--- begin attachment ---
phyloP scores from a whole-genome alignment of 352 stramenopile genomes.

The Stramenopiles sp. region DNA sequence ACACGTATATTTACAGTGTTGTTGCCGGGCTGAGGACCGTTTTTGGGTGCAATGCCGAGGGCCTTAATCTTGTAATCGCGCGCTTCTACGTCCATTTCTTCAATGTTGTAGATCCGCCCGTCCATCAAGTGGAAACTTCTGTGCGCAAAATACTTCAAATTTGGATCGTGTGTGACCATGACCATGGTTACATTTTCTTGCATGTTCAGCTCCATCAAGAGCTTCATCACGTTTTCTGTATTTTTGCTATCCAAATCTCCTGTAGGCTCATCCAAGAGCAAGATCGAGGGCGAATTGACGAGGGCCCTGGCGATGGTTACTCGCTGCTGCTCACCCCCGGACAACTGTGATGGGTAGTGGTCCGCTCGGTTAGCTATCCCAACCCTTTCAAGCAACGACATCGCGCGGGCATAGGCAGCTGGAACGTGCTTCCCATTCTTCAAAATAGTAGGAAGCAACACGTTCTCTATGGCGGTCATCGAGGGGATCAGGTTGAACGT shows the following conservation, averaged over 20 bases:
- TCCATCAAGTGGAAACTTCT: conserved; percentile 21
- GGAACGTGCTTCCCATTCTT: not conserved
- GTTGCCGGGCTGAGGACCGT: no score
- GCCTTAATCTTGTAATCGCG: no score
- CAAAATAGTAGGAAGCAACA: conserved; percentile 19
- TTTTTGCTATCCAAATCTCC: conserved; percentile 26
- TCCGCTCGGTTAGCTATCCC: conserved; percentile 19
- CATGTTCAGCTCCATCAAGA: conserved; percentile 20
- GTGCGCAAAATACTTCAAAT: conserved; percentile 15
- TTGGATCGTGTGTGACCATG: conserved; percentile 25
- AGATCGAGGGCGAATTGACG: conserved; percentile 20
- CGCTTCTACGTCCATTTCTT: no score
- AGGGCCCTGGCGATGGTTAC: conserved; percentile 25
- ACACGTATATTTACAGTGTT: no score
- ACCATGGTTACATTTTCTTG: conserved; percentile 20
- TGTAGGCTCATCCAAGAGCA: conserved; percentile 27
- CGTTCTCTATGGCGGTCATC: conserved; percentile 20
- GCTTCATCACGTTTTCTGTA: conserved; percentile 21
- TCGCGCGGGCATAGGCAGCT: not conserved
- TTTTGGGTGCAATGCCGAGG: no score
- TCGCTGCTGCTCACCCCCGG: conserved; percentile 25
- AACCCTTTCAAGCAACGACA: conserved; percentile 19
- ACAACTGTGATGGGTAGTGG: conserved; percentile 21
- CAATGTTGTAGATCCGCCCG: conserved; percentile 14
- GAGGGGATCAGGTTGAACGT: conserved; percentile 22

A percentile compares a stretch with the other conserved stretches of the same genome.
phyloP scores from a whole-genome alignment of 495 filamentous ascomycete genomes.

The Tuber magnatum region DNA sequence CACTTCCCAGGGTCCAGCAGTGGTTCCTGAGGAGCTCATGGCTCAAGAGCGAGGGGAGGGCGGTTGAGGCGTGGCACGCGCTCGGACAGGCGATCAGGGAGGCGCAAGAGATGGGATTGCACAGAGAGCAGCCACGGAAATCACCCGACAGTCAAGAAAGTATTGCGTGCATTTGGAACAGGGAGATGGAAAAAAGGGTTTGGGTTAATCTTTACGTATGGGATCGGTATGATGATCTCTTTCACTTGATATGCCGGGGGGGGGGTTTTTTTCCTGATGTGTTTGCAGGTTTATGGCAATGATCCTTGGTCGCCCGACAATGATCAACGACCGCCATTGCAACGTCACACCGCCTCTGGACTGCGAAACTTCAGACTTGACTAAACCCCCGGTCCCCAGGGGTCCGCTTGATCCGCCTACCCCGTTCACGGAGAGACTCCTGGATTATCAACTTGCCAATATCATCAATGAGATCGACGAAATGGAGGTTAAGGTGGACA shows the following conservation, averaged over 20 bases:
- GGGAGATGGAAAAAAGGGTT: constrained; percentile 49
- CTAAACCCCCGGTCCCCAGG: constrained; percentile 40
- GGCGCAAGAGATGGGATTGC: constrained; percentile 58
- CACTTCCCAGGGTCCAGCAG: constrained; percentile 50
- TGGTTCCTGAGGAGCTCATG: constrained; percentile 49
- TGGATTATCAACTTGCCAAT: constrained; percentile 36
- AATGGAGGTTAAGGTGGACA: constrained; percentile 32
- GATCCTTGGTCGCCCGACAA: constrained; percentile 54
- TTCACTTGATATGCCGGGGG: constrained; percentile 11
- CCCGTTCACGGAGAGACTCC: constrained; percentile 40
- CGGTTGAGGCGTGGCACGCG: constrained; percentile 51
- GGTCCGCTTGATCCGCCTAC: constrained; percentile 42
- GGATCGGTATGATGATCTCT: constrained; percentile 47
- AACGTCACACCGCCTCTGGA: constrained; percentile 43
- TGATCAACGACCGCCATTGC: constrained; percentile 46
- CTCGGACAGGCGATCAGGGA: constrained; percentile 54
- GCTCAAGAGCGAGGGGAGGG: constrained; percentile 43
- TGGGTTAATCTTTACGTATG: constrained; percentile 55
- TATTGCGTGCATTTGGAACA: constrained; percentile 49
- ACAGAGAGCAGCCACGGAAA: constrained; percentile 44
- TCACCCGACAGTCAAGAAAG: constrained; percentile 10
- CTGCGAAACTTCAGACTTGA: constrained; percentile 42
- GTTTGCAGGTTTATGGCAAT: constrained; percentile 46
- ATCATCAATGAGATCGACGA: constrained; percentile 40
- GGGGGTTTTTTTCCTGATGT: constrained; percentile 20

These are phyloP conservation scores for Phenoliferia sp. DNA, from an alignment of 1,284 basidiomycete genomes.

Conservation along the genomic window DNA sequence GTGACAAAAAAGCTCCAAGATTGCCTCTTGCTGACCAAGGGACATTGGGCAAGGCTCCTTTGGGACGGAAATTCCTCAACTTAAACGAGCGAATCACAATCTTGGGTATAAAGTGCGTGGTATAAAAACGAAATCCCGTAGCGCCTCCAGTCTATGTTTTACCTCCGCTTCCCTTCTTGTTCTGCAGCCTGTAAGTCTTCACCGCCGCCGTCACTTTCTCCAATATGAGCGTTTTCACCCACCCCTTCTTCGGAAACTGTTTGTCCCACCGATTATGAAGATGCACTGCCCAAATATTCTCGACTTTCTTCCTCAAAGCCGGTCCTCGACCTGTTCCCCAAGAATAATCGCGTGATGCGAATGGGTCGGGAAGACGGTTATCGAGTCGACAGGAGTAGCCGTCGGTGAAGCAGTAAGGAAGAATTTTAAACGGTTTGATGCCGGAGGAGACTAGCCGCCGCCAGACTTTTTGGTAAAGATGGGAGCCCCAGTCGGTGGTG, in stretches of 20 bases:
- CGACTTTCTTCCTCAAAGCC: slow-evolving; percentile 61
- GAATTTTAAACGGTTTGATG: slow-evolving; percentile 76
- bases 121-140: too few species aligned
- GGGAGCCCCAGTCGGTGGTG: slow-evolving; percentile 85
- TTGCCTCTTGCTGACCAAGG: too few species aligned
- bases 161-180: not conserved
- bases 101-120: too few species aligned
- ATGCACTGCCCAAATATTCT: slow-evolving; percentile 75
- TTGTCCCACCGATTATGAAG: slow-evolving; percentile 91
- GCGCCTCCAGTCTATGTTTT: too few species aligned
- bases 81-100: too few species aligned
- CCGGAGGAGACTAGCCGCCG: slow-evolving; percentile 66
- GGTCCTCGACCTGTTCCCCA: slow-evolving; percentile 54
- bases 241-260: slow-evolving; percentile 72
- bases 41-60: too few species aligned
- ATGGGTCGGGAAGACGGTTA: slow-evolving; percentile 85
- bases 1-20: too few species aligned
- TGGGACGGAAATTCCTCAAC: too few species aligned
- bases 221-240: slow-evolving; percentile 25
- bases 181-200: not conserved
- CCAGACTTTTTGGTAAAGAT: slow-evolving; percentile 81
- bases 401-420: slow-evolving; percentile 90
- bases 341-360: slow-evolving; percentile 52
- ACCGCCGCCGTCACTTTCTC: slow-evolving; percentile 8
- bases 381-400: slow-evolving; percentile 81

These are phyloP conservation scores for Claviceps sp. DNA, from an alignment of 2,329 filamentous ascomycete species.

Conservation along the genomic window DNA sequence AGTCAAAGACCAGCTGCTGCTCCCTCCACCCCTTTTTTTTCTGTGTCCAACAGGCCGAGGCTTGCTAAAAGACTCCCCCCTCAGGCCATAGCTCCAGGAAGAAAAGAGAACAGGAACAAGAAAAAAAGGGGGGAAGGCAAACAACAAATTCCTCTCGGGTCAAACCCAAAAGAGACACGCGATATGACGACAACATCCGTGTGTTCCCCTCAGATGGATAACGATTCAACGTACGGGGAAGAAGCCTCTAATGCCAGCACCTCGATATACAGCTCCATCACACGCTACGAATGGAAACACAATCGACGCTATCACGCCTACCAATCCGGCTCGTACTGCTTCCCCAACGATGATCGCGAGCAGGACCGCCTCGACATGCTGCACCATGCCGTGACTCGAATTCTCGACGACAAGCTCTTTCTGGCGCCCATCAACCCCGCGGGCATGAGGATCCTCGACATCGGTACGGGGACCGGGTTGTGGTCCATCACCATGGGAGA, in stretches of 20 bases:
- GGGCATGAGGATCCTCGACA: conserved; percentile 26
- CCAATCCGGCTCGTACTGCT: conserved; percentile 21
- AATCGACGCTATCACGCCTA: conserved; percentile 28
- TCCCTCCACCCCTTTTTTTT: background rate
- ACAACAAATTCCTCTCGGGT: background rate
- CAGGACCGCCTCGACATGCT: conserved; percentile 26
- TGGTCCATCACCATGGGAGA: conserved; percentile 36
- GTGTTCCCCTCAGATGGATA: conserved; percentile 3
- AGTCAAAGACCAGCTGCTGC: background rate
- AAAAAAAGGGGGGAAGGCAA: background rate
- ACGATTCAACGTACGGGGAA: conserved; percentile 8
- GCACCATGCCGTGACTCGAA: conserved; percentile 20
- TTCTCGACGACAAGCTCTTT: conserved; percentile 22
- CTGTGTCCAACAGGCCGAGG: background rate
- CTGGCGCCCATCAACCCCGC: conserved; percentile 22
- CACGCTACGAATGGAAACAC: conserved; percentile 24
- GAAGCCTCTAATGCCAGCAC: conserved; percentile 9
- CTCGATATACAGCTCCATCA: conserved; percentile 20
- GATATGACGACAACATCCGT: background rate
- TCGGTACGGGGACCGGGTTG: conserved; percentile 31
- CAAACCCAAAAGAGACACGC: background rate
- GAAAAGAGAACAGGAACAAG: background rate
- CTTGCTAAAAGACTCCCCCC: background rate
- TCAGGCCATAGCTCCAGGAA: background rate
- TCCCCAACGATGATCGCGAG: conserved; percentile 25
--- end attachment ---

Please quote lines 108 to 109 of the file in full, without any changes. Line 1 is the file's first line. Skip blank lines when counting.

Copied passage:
- TCAGGCCATAGCTCCAGGAA: background rate
- TCCCCAACGATGATCGCGAG: conserved; percentile 25